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Case of misplaced priorities

Moral policing in Kerala in the name of public decorum
The photo shoots often allow couples to engage in a public display of affection

The Telegraph   |     |   Published 11.12.19, 06:31 PM

Sir — A pre-wedding photo shoot is the latest trend to have have gripped the wedding business. These photo shoots often allow couples to engage in a public display of affection — still widely considered taboo in India — without being frowned upon for it. However, the Kerala police recently objected to couples posting intimate pictures on social media, citing that children had access to these images. Their concern seems to be nothing but a garb for moral policing. Instead of trying to snoop on private data posted on social media, the police should be concerned about more serious problems like violence against inter-caste and inter-religious couples.

Aman Sen



Disorderly conduct

Sir — The circumstances of, and the reasons for, the encounter killings of the four suspects in the Hyderabad gang rape case cited by the Telangana police are unconvincing. Is there then a chance that the encounter was pre-planned? What deepens this suspicion is that this is not the first time that charges of encounter killings have been levelled against the present police commissioner of Cyberabad, V.C. Sajjanar.

Encounter killings are extrajudicial executions and, as such, are a serious assault on the rule of law in the country. It allows policemen, whose duty is limited to investigating a case, to become the judge, jury and executioner. A society that does not follow the due process of law sinks into lawlessness where arbitrary crimes guided by primitive passions become the norm. Politicians and others holding powerful positions shield policemen for their own gains.

The trend is dangerous, especially in New India, where mob mentality seems to be the order of the day. This is clear from the praise that the Telangana police received after the encounter killings. This is a bad sign for a democracy. The policemen involved in the incident should be suspended, investigated and tried for murder if they are found guilty of foul play.

Shovanlal Chakraborty


Sir — The accolades being showered on the Telangana police for the encounter killings of four rape suspects reflect the people’s lack of trust in the efficacy of the criminal justice system. This is unfortunate. Even more disturbing is the fact that the incident is being hailed by elected representatives, betraying their contempt for the legal system. The police version of events leading up to the encounter is suspect, to say the least.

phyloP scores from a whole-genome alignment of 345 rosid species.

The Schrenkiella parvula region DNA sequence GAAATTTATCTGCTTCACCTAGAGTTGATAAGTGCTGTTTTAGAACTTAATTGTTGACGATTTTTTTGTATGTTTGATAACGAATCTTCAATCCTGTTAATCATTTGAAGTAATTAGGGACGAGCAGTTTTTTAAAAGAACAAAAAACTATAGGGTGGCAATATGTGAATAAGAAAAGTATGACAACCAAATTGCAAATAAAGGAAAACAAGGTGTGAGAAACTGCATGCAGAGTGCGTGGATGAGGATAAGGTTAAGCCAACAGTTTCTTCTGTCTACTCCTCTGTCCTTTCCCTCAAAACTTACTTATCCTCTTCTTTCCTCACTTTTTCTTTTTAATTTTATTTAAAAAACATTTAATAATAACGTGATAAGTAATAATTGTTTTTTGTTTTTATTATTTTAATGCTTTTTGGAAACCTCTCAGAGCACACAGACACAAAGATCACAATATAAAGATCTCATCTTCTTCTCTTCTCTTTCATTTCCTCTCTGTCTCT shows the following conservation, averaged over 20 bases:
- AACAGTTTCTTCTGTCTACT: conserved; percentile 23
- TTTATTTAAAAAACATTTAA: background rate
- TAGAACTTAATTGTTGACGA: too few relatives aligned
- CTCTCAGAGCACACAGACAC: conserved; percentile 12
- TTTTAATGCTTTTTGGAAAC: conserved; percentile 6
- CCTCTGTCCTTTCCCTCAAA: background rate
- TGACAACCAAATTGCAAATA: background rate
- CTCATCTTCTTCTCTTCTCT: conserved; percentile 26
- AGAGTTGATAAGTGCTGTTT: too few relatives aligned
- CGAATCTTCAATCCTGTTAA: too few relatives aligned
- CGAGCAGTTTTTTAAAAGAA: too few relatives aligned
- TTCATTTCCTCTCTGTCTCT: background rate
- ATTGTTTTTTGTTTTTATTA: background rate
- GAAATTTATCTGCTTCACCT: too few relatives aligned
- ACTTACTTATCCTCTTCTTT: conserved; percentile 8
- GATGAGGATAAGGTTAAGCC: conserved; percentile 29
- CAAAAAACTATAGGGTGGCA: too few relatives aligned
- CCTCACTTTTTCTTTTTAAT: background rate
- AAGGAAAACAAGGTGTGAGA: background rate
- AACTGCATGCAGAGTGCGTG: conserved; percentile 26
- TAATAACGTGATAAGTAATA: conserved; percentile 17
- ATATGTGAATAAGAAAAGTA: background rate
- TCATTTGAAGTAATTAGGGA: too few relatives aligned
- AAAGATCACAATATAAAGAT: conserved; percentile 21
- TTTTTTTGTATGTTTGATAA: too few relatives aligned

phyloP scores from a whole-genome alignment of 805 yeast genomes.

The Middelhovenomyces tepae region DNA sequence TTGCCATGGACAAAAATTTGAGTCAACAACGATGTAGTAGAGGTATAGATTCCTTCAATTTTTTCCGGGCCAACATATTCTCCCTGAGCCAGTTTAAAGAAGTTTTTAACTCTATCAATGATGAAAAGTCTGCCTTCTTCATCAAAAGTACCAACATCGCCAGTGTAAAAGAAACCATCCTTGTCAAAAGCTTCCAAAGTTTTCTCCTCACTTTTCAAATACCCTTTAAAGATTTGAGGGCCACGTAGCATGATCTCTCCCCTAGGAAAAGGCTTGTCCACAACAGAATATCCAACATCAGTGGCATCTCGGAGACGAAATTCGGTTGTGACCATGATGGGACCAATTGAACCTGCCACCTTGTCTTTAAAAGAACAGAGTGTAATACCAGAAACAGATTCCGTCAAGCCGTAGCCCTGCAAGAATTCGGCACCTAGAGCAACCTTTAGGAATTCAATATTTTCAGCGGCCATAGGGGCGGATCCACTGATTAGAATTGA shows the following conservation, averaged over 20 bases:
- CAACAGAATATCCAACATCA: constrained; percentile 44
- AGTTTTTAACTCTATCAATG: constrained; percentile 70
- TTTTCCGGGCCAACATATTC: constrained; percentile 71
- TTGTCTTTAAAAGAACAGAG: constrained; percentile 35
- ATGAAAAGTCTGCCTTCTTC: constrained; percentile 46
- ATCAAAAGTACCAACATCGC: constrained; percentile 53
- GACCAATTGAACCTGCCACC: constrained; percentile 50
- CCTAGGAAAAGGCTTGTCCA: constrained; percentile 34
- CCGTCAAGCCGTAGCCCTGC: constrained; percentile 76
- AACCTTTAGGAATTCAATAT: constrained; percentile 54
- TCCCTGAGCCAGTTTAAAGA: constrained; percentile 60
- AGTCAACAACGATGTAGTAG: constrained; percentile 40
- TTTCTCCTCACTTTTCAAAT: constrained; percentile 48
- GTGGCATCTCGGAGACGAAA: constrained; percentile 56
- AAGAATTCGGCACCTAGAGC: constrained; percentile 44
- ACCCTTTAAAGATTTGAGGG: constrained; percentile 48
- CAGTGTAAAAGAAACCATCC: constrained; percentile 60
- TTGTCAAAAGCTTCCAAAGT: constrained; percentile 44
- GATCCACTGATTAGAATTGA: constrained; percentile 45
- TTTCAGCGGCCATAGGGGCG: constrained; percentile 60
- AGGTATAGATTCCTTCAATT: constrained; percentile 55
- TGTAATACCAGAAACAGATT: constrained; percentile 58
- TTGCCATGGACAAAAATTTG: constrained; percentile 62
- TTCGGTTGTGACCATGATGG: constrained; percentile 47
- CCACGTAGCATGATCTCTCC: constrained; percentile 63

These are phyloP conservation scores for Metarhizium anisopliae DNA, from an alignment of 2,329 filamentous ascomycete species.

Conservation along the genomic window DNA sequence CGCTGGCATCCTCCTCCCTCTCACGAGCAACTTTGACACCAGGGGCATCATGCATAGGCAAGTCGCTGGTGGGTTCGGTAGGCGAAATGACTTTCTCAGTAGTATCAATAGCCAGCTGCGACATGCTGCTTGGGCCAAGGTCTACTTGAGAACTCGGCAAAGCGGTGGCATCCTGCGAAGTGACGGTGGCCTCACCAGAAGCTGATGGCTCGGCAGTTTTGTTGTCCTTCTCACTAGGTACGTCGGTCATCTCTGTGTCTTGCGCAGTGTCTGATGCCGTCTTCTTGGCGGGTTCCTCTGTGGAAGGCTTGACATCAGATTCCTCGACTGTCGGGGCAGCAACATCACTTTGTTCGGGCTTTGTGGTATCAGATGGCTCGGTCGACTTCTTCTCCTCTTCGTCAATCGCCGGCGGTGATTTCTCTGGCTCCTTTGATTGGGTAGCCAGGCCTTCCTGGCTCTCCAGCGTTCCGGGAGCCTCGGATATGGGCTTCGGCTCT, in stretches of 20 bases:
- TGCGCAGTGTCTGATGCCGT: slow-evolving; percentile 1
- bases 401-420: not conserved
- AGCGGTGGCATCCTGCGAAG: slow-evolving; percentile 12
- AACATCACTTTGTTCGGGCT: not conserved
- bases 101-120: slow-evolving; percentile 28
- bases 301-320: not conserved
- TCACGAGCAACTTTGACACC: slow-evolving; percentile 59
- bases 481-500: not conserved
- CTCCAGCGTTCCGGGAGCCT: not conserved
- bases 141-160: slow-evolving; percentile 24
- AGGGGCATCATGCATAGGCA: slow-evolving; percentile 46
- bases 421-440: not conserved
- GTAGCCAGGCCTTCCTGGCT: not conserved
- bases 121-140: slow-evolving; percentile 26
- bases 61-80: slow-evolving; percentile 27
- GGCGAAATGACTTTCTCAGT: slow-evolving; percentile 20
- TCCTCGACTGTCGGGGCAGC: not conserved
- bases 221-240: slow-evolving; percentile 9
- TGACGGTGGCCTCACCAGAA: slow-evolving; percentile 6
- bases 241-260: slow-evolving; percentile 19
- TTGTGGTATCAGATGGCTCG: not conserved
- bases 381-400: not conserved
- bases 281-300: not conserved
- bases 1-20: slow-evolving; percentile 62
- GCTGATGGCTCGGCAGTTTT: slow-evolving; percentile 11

The rape suspects were yet to be produced in a court of law for their alleged crime, let alone be tried or convicted. If the killing was a way of placating public anger, it has set a dangerous precedent of the police being allowed to take the law into their own hands with impunity. There is a need to conduct a thorough investigation into the killings to uncover the truth.

S.K. Choudhury


Sir — A certain section of the population in India is describing the encounter killings of four rape suspects by the Telangana police, as “justice”. This is not true. If the police were to take every matter into their hands, and justice was pronounced based on that, it would lead to police raj. The police would then get away with absolutely anything. People who believe in the idea of instant justice à la Bollywood must keep in mind that they too can become victims of such arbitrary acts of violence. It is for the courts to hear evidence and decide on the punishment for wrongdoers; the police are neither trained, nor equipped or mandated to do so.

One hopes that there is a thorough investigation into the matter. A failure to do so may lead to a crisis in the justice system; it would also lead to a serious lapse of trust in the judiciary.

Abhijit Chakraborty


Sir — Rape is the product of a mindset fostered through gendered social interactions. Our childhood experiences and education have a major role to play in it: men refusing to extend help to women in housework, boys cultivating a disdain for ‘girly’ things, children growing up with a belief system that normalizes the abuse of women and so on. Women, too, have imbibed such toxic patriarchal mores — take, for instance, those who believe that if a man is not ‘stern’ with his wife he is not masculine.

Rape is a product of exactly this power dynamics that has been embedded in our psyche over generations. Unless gender stereotypes are addressed at the fundamental level, no amount of punishment — judicial or otherwise — can bring down instances of rape. Encouraging a lawless police force is just another manifestation of this culture that will do anything to divert attention from patriarchy.

Bipasha Mandal


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